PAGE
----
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The Overnight

The Overnight plays like the pilot of a sitcom developed for Netflix or premium cable. A hit-and-miss affair that deals in a sporadically amusing fashion with many of the mundane (and a few not-so-mundane) tribulations of long-term monogamy in marriage, The Overnight is short enough not to overstay its welcome but too short to effectively develop the characters and their situations. Although the screenplay, credited to director Patrick Brice, seeks to balance the male and female perspectives, the men are better rounded than their wives.

The Overnight chronicles what happens during an adult sleepover. The night evolves from a traditional playdate where two young boys spend time having fun while their parents chat and get to know one another. Alex (Adam Scott) and Emily (Taylor Schilling) are new to Los Angeles and desperate to meet people and make friends. Kurt (Jason Schwartzman) and Charlotte (Judith Godreche) are happy to oblige them. At first, Alex and Emily think they've found the perfect couple. But once the kids are in bed, things get frisky: there's pot and a fetish video, a naked swim in the backyard pool, Charlotte introducing Emily to her "hobby", and the seemingly inevitable clumsy group sex. Excepting an epilogue, the movie ends with a joke that earns a big laugh while giving Brice an "out" by allowing him to avoid addressing the Pandora's Box he has opened. It's a cheat.

None of Brice's observations about marriage, parenting, or sexual identity are particularly insightful. There's truth in some of the smaller moments, such as how the presence of a child can impact the nocturnal activities of the parents, but the screenplay feels unfinished. Part of the problem is that there are times when getting to a punchline is more important than exploring a character or relationship. For every "true" moment, such as Emily's growing wariness about her new friends' motivations, there's something that rings false, like Charlotte's activity during the liquor run.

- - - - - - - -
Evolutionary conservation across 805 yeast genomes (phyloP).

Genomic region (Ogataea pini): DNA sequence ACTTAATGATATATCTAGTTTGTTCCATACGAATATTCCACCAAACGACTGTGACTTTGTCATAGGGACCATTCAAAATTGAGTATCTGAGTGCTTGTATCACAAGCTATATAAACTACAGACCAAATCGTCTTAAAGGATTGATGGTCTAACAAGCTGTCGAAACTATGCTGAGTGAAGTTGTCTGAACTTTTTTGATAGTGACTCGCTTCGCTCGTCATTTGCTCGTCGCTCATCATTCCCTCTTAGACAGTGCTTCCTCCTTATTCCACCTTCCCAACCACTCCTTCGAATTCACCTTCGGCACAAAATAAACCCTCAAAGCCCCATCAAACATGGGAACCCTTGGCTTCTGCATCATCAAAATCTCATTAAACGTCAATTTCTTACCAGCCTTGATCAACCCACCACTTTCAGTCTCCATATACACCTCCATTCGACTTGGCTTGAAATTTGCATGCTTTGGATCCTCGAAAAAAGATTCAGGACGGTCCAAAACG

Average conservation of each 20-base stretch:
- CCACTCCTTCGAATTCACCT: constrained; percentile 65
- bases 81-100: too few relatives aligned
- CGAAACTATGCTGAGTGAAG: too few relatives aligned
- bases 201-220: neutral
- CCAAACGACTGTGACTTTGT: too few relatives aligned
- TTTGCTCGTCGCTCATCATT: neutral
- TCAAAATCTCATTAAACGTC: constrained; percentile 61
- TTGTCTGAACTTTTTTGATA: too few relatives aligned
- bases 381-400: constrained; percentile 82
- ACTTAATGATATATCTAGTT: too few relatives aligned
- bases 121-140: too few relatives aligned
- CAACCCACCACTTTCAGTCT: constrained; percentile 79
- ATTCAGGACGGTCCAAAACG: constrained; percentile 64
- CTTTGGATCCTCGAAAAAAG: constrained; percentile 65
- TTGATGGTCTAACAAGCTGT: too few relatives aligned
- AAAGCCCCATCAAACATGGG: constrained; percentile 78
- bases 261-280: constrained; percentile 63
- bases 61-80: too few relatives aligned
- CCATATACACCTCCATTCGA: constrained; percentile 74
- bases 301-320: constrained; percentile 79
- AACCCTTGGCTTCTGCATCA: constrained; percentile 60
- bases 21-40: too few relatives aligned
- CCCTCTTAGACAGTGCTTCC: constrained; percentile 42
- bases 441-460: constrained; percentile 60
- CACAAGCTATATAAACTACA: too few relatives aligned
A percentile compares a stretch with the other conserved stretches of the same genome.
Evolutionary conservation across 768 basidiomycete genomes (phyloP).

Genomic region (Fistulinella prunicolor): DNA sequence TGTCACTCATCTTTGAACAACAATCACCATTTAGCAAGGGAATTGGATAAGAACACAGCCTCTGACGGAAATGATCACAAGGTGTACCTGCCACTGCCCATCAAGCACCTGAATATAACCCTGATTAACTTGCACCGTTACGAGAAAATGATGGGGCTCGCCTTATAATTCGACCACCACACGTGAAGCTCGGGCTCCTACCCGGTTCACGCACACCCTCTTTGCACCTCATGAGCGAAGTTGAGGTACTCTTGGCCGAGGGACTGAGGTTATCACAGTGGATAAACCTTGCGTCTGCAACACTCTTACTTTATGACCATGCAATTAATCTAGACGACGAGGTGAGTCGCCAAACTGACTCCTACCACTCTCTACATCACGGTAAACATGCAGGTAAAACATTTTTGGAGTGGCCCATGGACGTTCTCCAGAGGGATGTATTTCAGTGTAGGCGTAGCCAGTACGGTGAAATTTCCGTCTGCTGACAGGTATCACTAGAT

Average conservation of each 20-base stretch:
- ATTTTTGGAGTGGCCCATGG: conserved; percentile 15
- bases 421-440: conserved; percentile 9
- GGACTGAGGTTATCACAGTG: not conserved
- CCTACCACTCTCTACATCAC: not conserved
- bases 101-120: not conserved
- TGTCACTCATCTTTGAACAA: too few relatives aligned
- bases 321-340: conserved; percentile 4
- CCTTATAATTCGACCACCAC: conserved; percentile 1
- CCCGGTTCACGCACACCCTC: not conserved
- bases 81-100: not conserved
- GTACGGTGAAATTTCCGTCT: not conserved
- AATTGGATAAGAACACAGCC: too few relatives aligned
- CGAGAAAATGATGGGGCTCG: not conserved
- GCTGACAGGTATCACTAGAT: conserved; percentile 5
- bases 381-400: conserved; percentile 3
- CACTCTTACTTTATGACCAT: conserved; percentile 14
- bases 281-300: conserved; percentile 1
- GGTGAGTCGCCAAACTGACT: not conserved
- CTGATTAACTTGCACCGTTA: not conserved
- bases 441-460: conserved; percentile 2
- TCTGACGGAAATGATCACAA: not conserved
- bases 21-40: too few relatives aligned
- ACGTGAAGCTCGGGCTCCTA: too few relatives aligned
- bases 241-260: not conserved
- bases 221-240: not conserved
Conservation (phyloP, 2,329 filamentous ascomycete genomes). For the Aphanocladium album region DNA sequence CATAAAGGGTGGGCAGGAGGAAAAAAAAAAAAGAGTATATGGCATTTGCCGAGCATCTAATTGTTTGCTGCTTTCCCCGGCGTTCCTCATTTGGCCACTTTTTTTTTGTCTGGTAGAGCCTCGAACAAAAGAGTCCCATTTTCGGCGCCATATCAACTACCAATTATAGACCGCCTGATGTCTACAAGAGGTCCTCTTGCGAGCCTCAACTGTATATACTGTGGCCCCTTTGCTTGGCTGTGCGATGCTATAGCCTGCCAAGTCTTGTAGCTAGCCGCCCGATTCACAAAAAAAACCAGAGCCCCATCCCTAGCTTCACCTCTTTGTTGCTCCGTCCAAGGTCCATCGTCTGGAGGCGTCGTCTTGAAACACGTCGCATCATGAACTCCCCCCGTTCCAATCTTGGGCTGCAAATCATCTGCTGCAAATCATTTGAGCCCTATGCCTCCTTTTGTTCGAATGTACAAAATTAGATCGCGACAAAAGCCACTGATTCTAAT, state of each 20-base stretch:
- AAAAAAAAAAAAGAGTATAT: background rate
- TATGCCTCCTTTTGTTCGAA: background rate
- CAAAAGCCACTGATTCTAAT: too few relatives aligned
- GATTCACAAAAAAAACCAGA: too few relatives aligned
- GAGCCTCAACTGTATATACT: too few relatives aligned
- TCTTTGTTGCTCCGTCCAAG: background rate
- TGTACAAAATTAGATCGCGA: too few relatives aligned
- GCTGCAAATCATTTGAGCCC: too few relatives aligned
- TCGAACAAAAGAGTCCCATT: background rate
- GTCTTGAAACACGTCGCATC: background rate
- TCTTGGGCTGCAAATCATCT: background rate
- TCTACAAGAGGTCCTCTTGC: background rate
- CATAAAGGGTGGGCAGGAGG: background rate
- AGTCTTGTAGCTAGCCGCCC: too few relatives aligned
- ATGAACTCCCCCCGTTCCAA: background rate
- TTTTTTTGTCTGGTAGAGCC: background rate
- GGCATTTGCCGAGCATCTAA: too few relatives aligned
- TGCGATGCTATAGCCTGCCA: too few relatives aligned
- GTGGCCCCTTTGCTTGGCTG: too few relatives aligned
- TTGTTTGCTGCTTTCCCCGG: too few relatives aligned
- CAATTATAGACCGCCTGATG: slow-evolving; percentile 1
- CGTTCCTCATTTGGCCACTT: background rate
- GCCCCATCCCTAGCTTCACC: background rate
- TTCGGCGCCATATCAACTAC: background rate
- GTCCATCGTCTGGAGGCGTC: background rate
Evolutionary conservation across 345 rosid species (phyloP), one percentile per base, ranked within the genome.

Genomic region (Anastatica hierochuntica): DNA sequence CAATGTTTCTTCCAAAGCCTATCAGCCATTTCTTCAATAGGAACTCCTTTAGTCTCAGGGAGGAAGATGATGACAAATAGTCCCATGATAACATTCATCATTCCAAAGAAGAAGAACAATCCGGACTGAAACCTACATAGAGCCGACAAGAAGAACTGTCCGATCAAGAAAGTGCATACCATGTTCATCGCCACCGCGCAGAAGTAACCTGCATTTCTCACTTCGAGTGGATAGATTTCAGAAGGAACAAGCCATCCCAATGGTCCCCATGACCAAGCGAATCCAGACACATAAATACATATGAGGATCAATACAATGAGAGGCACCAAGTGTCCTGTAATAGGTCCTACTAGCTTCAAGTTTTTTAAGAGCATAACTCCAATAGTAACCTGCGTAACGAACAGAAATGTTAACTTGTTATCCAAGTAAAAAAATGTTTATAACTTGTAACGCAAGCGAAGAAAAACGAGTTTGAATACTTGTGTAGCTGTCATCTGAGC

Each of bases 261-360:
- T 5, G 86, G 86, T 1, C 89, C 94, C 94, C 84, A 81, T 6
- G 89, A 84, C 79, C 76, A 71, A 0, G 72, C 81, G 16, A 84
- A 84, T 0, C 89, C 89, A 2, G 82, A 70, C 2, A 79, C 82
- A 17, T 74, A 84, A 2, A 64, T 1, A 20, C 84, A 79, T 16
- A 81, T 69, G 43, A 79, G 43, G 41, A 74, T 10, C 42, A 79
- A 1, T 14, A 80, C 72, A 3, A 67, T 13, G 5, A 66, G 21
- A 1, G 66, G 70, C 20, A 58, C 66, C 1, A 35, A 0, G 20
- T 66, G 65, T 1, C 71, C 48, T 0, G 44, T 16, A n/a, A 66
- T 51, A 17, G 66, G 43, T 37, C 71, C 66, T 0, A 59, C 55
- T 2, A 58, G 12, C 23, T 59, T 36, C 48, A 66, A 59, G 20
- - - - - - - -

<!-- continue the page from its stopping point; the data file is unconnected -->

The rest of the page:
The performers are well matched to their characters. Adam Scott and Taylor Schilling are excellent as the newcomers - parents who are anxious about fitting into their new community. Alex is more neurotic about this than Emily is. (She has a nice line early in the film - "everything I need is under this roof", meaning her husband and child.) Scott, a comedic character actor, shows his quasi-dramatic chops, making Alex a likable (if somewhat awkward) guy. Schilling steps away from Orange is the New Black for a more normal role that she settles into nicely. Meanwhile, there's something a little "odd" (bordering on sinister) about Kurt and Charlotte. Jason Schwartzman exploits the edgier, off-putting aspects of Kurt's personality; we're never sure whether he's genuine or trying too hard. Judith Godreche exhibits similar qualities as Charlotte, although she's more subdued.

It's questionable whether Brice wants to make an overarching sociological statement or is just trying to tell a story about a pair of couples who connect in an unconventional situation. The film's brevity makes it easily digestible but there's an underlying sense of frustration - dissatisfaction that the characters aren't fleshed out better and the humor isn't more organic. Too often, scenes are used to set up jokes rather than having the jokes germinate from the material. Character development is also uneven. Alex's "transformation" (courtesy of pot and a couple of obviously artificial prosthetic penises) happens too suddenly. Likewise, Emily's point-of-view, which is strong during some of the early scenes, disappears late in the film. During the climactic sequence, we have no idea what she's thinking or feeling. Missteps like this prevent The Overnight from becoming more than a distraction - pleasant enough to watch but not permanent enough to remember.

© 2015 James Berardinelli